Mental health

12 positive steps to mental health

The challenges of the Covid-19 pandemic have brought the importance of mental health and wellbeing into even sharper focus.

If you feel stressed, anxious or low from time to time, doing something positive to help yourself can make a real difference to your mood.

Our 12 positive steps can help:

1. Get active and feel good

Exercise is great for wellbeing, improves physical health, gives you more energy and can improve your mood. Try for at least an hour and a half of activity a week which gets you slightly out of breath - pick an activity you enjoy. 

2. Accept yourself

Don't be down on yourself and self-critical, remind yourself of your positive qualities when you feel low. 

3. Be creative

Boost your mood, relax, and forget your worries through painting, drawing, crafting, gardening or playing an instrument.

4. Learn something new 

Learn something new to boost your confidence and find fresh interests, that can lead to different experiences and friendships. 

5. Get involved

Being isolated can increase feelings of depression and low self-confidence. Finding ways to join in and making links with other people can be a great source of support.

6. Chill out and unwind

Life can be hectic, it can be hard to relax so set aside some time to unwind and do something you enjoy. 

7. Eat healthy food and drink plenty of fluids 

Cut back on sugar and refined carbs to improve your mood. Healthy eating and keeping hydrated can give you more energy, boost concentration and increase mental wellbeing. 

8. Get a little help 

If you're feeling stressed, it's ok to ask for help, chat to a trusted friend, family member, support group, or look at support websites for help and advice. 

9. Reduce or look for support to stop smoking

A lot of smokers would like to stop, but some continue because smoking seems to relieve stress and anxiety and helps you relax. But smoking actually increases anxiety and tension. Smokers are also more likely than non-smokers to develop depression over time, if you would like assistance you can contact the local stop smoking service.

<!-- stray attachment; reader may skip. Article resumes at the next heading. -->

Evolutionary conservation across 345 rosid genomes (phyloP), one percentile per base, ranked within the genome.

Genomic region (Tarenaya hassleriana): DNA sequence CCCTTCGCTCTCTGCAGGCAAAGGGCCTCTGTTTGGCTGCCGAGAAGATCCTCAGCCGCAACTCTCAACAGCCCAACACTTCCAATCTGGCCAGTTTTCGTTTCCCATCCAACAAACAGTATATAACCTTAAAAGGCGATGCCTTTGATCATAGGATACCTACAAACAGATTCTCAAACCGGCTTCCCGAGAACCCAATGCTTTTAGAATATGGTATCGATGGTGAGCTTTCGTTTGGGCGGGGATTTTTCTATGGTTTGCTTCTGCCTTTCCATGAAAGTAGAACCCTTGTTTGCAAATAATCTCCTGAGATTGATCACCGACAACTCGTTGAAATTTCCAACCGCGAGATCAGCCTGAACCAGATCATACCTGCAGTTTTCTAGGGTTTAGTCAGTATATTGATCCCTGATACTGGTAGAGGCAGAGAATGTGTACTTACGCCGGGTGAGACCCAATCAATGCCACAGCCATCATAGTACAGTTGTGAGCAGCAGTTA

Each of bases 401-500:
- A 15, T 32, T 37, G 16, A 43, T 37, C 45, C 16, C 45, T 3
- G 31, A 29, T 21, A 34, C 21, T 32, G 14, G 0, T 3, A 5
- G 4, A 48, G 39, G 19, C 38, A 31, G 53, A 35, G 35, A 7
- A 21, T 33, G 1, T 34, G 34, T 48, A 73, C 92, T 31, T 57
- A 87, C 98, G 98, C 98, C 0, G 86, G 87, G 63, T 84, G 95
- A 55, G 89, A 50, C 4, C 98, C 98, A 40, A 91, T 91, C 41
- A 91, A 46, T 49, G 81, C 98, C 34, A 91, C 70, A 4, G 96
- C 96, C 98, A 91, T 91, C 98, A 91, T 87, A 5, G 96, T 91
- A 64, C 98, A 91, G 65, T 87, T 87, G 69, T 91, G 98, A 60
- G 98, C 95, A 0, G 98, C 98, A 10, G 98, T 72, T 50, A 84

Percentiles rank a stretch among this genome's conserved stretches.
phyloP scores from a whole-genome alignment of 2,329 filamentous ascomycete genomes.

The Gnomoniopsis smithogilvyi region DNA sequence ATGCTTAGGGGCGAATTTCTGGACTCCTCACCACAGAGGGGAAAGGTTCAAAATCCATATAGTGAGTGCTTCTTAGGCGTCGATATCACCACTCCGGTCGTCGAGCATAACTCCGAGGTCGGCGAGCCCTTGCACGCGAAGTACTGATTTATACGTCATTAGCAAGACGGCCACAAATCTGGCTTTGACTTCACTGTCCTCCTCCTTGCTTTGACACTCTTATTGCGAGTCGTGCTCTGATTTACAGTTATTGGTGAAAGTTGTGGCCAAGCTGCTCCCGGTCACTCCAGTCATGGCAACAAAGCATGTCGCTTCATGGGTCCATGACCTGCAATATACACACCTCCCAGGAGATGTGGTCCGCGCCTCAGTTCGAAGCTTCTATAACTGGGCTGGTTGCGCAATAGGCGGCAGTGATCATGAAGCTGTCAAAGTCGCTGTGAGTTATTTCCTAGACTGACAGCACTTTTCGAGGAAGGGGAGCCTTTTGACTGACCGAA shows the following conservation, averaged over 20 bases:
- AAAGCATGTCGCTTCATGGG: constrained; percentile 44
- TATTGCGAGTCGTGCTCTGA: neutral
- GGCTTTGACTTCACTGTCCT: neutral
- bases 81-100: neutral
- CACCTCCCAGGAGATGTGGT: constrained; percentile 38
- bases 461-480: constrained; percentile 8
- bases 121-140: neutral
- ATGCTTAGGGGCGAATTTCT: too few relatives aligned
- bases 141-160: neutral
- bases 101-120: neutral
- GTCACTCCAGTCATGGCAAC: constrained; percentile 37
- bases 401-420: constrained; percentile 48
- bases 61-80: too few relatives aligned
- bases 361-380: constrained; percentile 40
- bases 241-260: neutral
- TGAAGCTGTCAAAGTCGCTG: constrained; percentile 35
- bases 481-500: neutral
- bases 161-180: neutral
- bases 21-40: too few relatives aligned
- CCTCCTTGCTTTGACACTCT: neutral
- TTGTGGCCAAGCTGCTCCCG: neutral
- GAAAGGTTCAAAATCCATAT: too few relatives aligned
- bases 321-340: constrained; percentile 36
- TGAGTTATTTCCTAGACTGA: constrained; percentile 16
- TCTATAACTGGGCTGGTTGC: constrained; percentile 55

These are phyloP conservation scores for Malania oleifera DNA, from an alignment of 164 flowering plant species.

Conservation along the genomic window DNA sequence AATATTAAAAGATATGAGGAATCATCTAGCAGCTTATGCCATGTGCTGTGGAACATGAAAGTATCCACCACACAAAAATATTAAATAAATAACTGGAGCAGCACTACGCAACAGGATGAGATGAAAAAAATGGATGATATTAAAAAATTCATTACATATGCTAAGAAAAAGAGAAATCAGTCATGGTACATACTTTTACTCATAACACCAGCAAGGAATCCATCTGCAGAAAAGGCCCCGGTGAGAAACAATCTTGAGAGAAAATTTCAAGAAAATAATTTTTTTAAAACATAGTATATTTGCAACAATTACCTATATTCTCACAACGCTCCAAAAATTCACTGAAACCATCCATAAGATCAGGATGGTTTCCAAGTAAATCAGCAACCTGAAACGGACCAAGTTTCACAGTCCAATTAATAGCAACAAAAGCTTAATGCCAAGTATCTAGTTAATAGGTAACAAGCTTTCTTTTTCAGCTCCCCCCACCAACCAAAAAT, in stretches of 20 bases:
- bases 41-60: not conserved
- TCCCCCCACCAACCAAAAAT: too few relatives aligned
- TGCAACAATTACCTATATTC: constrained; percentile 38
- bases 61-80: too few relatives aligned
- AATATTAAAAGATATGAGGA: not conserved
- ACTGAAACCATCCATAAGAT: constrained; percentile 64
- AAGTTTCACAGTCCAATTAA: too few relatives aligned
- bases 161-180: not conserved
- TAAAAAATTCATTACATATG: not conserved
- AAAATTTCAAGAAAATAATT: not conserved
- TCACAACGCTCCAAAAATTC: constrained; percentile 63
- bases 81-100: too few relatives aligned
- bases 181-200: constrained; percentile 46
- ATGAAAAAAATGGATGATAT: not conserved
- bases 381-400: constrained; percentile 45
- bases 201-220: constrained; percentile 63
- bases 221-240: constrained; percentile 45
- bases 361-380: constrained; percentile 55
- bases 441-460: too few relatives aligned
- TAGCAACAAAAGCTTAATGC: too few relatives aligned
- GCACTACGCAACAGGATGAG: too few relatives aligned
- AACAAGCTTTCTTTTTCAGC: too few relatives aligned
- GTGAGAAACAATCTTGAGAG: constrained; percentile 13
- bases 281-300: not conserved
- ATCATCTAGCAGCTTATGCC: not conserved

10. Drink sensibly

Knowing 'how much is too much' can be confusing when it comes to alcohol. Most of us feel that we know when we've overdone it, but sometimes drinking can 'creep up' on us and, over time, we can find that we're drinking more than we would like. A recommended limit of 14 units a week means roughly six pints of lager or one and half bottles of wine. 

11. Go easy on yourself

If you're having a difficult time, don't load yourself down with demands and expectations, do something relaxing instead. 'Be kind to yourself'.

12. Keep in touch 

Friends and family can be a great support when you're low - make an effort to keep in touch, through, a quick phone call, video call, social media, a friendly email or letter or even a visit if possible.


  • For mental health support call the Samaritans on 116 123
  • You can also call the Mental Health Matters helpline on 0800 0014331
  • You can self-refer by visiting Talking Therapies
  • To connect with others visit Connect to Support
  • To find out about lifestyle changes visit One You Lincolnshire